Alternatively, try switching out the liquor for a non-alcoholic beer, wine or spirit which will have all of the flavors, without the ABV.

This article originally appeared on Alcoholprofessor.com and was syndicated by MediaFeed.org.

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These vintage booze ads will make you remember summers gone by

 

Though it’s been shorts-and-short-sleeves weather for a good few weeks already, this weekend we finally reach the officially decreed beginning of of summer.  It’s time to fire up the air conditioner, finalize vacation plans, and prepare for a few months of non-stop leisure – sipping chilled cocktails by the pool, enjoying an icy cold beer at the ballpark, drinking mimosas on the beach, or swigging straight from a bottle of Rum while sitting beneath a coconut tree.

[Note: Alcohol Professor is not responsible for any concussions received from falling coconuts, should you choose to pursue the latter course of action.]

There’s just a mellow vibe to the summertime months that nothing else comes close to matching.  It’s a season of vacations and picnics, baseball and fireworks – tailor-made for relaxation and reflection.

Liquor companies have long been aware of the emotional appeal of summer, so I decided it would be clever to kill two birds with one stone, and feed my sense of nostalgia while spending a few blessed moments away from the hot sun.   And after trawling through shelves, boxes, and stacks of paraphernalia, it’s my pleasure to present you with these warm-weather selections from my climate-controlled archives!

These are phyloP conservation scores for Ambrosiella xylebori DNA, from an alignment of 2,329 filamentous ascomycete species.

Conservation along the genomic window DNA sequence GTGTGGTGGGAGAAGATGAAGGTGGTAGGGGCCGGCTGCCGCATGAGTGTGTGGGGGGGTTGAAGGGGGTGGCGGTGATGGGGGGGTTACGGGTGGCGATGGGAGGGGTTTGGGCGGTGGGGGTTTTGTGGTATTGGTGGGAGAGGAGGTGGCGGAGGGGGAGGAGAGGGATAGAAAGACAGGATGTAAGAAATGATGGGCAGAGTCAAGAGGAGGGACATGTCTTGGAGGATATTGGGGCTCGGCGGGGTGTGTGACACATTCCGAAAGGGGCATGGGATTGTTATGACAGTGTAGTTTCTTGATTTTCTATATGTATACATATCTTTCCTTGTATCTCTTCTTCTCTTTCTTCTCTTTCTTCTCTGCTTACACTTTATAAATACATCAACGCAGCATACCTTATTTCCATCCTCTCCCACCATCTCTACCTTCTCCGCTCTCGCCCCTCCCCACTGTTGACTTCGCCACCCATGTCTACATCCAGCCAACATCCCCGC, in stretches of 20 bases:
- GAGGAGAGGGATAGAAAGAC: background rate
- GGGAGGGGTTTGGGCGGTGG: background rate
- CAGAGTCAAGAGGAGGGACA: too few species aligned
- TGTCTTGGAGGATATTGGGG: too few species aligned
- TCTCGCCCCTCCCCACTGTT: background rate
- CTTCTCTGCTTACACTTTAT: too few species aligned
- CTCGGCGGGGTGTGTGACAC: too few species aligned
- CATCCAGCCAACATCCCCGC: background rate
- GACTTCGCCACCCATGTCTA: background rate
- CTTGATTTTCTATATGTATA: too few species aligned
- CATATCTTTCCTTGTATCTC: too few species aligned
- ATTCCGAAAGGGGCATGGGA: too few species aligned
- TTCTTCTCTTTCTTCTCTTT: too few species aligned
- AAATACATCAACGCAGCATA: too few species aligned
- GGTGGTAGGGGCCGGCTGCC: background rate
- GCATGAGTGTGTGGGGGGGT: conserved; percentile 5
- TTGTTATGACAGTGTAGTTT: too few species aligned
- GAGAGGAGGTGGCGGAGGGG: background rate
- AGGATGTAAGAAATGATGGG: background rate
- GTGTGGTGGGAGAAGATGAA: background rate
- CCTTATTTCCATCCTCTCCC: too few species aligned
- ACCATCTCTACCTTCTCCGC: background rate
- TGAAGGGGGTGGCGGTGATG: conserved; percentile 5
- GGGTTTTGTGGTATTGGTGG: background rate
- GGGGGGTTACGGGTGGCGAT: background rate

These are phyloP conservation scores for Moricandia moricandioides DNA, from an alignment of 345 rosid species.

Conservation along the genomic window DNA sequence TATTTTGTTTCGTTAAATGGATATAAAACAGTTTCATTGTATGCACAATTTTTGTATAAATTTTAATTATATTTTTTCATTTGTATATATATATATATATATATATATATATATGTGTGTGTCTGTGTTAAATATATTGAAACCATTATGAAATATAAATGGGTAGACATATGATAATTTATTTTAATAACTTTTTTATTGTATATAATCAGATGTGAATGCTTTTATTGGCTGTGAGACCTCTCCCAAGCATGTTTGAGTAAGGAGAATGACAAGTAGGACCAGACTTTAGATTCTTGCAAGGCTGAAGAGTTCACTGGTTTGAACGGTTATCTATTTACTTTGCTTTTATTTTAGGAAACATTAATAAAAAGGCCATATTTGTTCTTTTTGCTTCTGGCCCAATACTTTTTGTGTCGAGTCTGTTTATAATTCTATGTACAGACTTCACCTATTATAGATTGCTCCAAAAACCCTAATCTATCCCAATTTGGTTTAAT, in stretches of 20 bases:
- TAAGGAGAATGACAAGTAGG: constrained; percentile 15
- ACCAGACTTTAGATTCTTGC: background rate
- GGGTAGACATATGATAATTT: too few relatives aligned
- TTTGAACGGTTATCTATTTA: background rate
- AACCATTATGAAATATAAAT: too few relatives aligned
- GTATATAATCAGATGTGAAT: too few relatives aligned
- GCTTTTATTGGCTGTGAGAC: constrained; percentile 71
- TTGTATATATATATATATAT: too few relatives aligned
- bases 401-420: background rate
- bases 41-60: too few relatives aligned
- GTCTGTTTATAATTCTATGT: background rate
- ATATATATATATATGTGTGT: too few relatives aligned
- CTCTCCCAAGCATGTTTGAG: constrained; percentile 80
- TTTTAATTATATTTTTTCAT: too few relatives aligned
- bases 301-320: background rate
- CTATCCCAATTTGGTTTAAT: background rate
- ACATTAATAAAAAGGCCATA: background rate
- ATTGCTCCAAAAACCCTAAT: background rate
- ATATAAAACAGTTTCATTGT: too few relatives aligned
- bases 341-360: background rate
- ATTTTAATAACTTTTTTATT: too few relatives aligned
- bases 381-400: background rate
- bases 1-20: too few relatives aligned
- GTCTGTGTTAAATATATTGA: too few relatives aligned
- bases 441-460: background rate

Beer is, of course, a steadfast summertime standby.  Whether it’s popping open a cold one after mowing the lawn, sharing brews with friends on the patio, or bringing the cooler along for an outdoor adventure, it’s a beverage that’s perfectly suited for the lazy hazy crazy season.

 

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But Beer certainly isn’t the only option: Whiskey can also be a soothing accompaniment to sweltering afternoons and steamy summer evenings.

 

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Vodka’s clean and crisp character makes it another perennially popular option for dog day cocktails, and Smirnoff has smartly capitalized on that phenomenon over the years, offering a variety of ads that capture the casual, carefree elements of the season.

 

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One can also beat the heat while branching out, and sip on something slightly less predictable – say, a fine European-style aperitif.

 

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Though it should be noted that warm weather isn’t always about lying back and let the world wash over you – sometimes it’s preferable to take a more active role, seek some excitement, pursue the perfect wave.  (And then enjoy a celebratory cocktail afterwards.)

 

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And now that I’ve been looking over all these images and dreaming of summertimes past, I’m feeling the need to get outside myself.  It’s time to face the heat, find an ice-cold cocktail, and celebrate the start of a new season!

 

 

This article originally appeared on Alcoholprofessor.com and was syndicated by MediaFeed.org

 

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Featured Image Credit: fermate/iStock.